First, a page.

Whether you’re a fan of open plan layouts or not, one cannot dispute the fact that it does come with its own set of advantages – and drawbacks. Sometimes a divider of some sort is required, especially when it comes to two very different rooms with their own unique functions, like the kitchen and living room.
A seamless flow from the culinary space into the living room can result in the illusion of a small space, as you’re not quite sure where one room ends and the next begins. In addition, some of us prefer hearing and smelling the act of cooking as opposed to seeing it while we’re entertaining the friends in the living room.
So, if you’re seeking some ideas on how to effectively divide these two areas, then read right ahead…
Why glass? Why not? A transparent pane of clear glass seems less permanent and obstructive, especially when compared to a solid material, like wood. It allows for a seamless, almost invisible separation.
Need some private time in the kitchen? Close that glass door. And when we want an open and free-flowing vibe, simply slide those glass panels aside. Easy peasy!
Granted, this option is a little less common, but still an effective (and unique) way to separate those two rooms, while also adding an interesting design element to your interiors.
However, should you consider this option, best leave the design and installation to the experts.
Even if reading is not one of your favourite things, a bookcase can always be a great addition to your interiors, making for stunning opportunities to display keepsakes, souvenirs, decorative objects, etc. And a closed-back model makes for a very effective way to separate two areas.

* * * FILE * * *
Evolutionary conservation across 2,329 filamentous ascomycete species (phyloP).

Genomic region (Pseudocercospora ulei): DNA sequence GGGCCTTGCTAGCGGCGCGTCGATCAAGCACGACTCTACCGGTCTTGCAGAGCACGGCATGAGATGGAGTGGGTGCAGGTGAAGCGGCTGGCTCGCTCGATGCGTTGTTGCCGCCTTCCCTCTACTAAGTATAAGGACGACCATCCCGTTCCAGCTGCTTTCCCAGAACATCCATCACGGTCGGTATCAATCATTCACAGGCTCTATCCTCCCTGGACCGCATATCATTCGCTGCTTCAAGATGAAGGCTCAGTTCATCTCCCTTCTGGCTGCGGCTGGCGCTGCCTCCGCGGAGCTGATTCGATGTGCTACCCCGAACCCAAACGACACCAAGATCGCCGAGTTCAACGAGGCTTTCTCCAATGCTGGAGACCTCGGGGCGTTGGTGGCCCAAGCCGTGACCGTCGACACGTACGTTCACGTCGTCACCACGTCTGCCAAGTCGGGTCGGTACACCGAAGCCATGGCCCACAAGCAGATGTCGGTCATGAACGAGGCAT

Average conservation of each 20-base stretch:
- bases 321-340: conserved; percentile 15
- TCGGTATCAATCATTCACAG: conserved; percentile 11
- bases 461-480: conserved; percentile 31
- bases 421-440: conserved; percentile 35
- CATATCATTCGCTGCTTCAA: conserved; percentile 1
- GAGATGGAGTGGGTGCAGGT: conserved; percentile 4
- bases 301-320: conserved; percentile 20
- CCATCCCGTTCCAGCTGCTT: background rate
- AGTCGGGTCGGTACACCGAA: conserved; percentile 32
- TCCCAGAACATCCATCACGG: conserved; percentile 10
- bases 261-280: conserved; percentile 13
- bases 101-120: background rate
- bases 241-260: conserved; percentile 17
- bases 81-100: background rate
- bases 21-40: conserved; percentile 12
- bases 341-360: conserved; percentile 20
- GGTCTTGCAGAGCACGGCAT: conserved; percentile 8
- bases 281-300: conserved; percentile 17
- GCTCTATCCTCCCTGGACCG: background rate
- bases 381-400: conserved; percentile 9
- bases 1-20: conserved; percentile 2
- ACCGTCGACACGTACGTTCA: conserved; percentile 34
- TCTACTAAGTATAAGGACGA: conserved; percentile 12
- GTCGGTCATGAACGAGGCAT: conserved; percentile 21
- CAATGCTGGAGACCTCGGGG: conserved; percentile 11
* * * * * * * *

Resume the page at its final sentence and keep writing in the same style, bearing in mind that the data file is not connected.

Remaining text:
But how about adding in a narrow barrier wall with some decorative wallpaper? Our example above flaunts a striking scene where the wall’s design matches up with the kitchen’s colour palette.
The half wall is definitely one of the greatest architectural touches, successfully separating two areas without losing too much visual space.
Adding such an element to the outskirt of your kitchen, slightly higher than the countertops, announces to everyone where your kitchen ends and the next room begins.
But there’s more: add a few stools and turn that half-wall into a breakfast nook/peninsula.
The kitchen island is the peninsula’s free-standing cousin, and can be just as effective in breaking up space. In addition, it also provides storage opportunities for a range of objects, from pots and pans to utensils and cookbooks.
Our interior architect above expertly matched the island’s look to the kitchen’s, turning this divider into a stunning little décor piece.
The joys of a see-through fireplace – expertly separating two areas while also ensuring snug and comfy interiors during winter.
Being quite versatile, a fireplace allows us to customise its size and layout and lets us decide exactly how big of a barrier it will be.
Mantelpiece or not? Metal or stone? What does your perfect fireplace look like? For more ideas, see these: 8 Unique Fireplace Designs.